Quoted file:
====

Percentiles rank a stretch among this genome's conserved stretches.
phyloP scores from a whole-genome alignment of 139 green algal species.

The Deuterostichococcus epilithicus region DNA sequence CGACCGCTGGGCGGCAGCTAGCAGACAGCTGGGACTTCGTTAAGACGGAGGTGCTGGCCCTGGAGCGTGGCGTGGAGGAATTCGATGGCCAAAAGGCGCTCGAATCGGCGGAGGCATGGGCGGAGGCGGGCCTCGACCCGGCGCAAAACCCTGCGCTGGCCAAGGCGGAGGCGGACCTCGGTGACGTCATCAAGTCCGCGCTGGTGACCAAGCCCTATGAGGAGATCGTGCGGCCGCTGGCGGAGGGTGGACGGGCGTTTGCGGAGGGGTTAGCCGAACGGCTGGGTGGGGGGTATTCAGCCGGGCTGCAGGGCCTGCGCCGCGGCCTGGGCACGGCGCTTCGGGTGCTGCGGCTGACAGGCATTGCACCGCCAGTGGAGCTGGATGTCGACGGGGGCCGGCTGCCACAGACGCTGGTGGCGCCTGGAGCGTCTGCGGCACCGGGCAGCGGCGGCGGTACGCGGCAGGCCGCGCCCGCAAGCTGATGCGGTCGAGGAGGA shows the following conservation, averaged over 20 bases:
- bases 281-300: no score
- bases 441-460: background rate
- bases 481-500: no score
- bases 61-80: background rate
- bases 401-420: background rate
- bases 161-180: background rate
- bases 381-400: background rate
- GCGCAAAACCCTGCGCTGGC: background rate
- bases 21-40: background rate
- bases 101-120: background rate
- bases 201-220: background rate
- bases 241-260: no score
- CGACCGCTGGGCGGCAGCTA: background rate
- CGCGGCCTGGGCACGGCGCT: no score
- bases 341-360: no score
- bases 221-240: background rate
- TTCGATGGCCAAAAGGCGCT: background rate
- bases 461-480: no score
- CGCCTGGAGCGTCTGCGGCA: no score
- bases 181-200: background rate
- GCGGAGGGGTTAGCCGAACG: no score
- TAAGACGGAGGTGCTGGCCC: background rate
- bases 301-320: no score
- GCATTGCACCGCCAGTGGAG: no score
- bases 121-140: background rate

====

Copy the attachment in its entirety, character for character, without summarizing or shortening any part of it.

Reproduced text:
Percentiles rank a stretch among this genome's conserved stretches.
phyloP scores from a whole-genome alignment of 139 green algal species.

The Deuterostichococcus epilithicus region DNA sequence CGACCGCTGGGCGGCAGCTAGCAGACAGCTGGGACTTCGTTAAGACGGAGGTGCTGGCCCTGGAGCGTGGCGTGGAGGAATTCGATGGCCAAAAGGCGCTCGAATCGGCGGAGGCATGGGCGGAGGCGGGCCTCGACCCGGCGCAAAACCCTGCGCTGGCCAAGGCGGAGGCGGACCTCGGTGACGTCATCAAGTCCGCGCTGGTGACCAAGCCCTATGAGGAGATCGTGCGGCCGCTGGCGGAGGGTGGACGGGCGTTTGCGGAGGGGTTAGCCGAACGGCTGGGTGGGGGGTATTCAGCCGGGCTGCAGGGCCTGCGCCGCGGCCTGGGCACGGCGCTTCGGGTGCTGCGGCTGACAGGCATTGCACCGCCAGTGGAGCTGGATGTCGACGGGGGCCGGCTGCCACAGACGCTGGTGGCGCCTGGAGCGTCTGCGGCACCGGGCAGCGGCGGCGGTACGCGGCAGGCCGCGCCCGCAAGCTGATGCGGTCGAGGAGGA shows the following conservation, averaged over 20 bases:
- bases 281-300: no score
- bases 441-460: background rate
- bases 481-500: no score
- bases 61-80: background rate
- bases 401-420: background rate
- bases 161-180: background rate
- bases 381-400: background rate
- GCGCAAAACCCTGCGCTGGC: background rate
- bases 21-40: background rate
- bases 101-120: background rate
- bases 201-220: background rate
- bases 241-260: no score
- CGACCGCTGGGCGGCAGCTA: background rate
- CGCGGCCTGGGCACGGCGCT: no score
- bases 341-360: no score
- bases 221-240: background rate
- TTCGATGGCCAAAAGGCGCT: background rate
- bases 461-480: no score
- CGCCTGGAGCGTCTGCGGCA: no score
- bases 181-200: background rate
- GCGGAGGGGTTAGCCGAACG: no score
- TAAGACGGAGGTGCTGGCCC: background rate
- bases 301-320: no score
- GCATTGCACCGCCAGTGGAG: no score
- bases 121-140: background rate